Nursing Home Patients Attack Each Other Too Frequently, New Research Study Reports

Patients in nursing homes attack each other much more frequently than previously believed, according to the results of a recent study from Cornell University.  Verbal and physical confrontations between patients were among the most frequent forms of physical and verbal abuse between residents.  Screaming was the most common form of abuse, followed by pushing, punching and fighting.  Victims of patient-to-patient aggression are more likely to be males with wandering or cognitive problems.  The research appears in the Journal of the American Geriatrics Society.  Read more about the research. 

My experience has been that nursing homes and assisted living facilities frequently fail the aggressors, victims, and their families in cases involving patient-to-patient physical and verbal attacks.  Nursing homes and assisted living facilities often fail to recognize warning signs that patient are becoming more aggressive and pose a threat to other helpless patients.  Sometimes, these attacks occur because facilities understaff and are unable to supervise properly those patients who need supervision.  Many times, aggressive and dangerous patients are not discharged when they should be because their families pay privately.  The patients become more profitable to the facilities than patients whose care is paid by Medicare or Medicaid.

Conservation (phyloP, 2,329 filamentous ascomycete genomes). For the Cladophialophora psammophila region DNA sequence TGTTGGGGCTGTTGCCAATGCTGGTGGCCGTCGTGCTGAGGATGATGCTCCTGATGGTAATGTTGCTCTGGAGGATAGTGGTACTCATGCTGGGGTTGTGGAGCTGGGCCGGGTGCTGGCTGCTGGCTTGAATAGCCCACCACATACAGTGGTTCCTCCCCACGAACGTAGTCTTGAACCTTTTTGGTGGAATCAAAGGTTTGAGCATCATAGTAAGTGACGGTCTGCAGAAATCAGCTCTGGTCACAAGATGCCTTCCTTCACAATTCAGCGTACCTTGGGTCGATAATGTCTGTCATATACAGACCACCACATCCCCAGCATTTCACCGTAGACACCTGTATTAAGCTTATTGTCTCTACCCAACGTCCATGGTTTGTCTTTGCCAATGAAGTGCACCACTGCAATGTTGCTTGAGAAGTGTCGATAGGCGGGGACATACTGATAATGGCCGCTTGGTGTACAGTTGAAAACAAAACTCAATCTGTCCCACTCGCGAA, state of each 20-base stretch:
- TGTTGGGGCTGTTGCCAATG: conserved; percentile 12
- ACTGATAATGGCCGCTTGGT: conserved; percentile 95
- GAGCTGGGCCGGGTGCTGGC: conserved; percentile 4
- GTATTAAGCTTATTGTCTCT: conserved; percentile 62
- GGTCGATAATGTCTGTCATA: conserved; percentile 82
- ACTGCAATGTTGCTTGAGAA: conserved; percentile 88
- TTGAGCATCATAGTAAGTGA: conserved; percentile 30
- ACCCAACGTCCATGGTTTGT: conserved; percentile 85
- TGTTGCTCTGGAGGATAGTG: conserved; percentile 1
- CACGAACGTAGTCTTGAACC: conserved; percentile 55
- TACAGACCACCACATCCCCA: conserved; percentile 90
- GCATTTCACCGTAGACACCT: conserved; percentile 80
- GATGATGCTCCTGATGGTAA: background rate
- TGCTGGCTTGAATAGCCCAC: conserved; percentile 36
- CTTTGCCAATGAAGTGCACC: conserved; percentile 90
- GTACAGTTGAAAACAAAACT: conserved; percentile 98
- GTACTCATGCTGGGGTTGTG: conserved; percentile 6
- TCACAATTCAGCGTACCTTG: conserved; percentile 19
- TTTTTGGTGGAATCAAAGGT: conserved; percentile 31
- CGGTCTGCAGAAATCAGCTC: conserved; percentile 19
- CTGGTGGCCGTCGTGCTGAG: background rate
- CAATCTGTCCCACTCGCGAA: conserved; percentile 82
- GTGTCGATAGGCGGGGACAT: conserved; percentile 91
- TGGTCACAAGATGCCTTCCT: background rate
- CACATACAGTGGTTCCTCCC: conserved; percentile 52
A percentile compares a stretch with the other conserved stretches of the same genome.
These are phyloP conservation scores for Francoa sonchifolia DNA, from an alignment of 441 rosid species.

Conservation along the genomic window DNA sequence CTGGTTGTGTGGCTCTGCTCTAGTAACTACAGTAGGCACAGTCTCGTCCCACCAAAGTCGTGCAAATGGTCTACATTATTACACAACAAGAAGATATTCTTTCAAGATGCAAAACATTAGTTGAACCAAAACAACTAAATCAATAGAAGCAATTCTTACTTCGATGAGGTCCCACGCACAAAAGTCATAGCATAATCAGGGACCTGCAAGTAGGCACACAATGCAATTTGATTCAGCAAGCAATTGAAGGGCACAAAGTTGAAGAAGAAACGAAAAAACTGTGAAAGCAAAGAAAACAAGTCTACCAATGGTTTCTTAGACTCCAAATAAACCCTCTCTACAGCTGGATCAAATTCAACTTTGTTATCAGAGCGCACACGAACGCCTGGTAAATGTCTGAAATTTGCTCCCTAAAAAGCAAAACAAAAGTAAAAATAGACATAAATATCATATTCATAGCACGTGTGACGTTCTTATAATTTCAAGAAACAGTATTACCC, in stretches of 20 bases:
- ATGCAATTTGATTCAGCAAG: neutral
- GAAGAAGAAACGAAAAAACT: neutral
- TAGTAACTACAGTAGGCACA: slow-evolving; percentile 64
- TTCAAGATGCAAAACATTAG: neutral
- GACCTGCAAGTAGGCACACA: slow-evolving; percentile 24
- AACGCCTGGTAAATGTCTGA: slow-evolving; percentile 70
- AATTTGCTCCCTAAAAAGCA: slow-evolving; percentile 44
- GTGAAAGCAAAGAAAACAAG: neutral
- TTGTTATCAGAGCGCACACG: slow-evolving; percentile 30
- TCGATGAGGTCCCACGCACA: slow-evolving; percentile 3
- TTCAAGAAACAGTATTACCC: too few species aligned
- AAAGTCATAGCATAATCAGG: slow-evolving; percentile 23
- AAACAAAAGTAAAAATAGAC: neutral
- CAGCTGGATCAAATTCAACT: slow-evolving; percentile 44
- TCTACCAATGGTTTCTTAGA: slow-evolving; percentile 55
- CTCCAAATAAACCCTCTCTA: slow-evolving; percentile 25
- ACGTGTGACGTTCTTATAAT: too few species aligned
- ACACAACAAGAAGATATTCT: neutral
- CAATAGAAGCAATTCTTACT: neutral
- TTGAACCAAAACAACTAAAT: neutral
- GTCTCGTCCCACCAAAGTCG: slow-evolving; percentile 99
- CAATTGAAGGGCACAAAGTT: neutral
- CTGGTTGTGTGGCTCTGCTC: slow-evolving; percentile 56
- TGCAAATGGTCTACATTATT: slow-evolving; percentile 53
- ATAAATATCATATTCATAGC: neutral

Patients and their families deserve to be protected from other aggressive patients.  Nursing homes and assisted living facilities should do whatever it takes to provide sufficient protection -- more staff, more supervision, and the courage to discharge.  As this research demonstrates, however, they often don't do enough. 
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Robert W. Carter, Jr. is a Virginia attorney whose law practice is dedicated to protecting the rights of the victims of nursing home and assisted living neglect and abuse in Richmond, Roanoke, Norfolk, Lynchburg, Danville, Charlottesville, and across Virginia           

  

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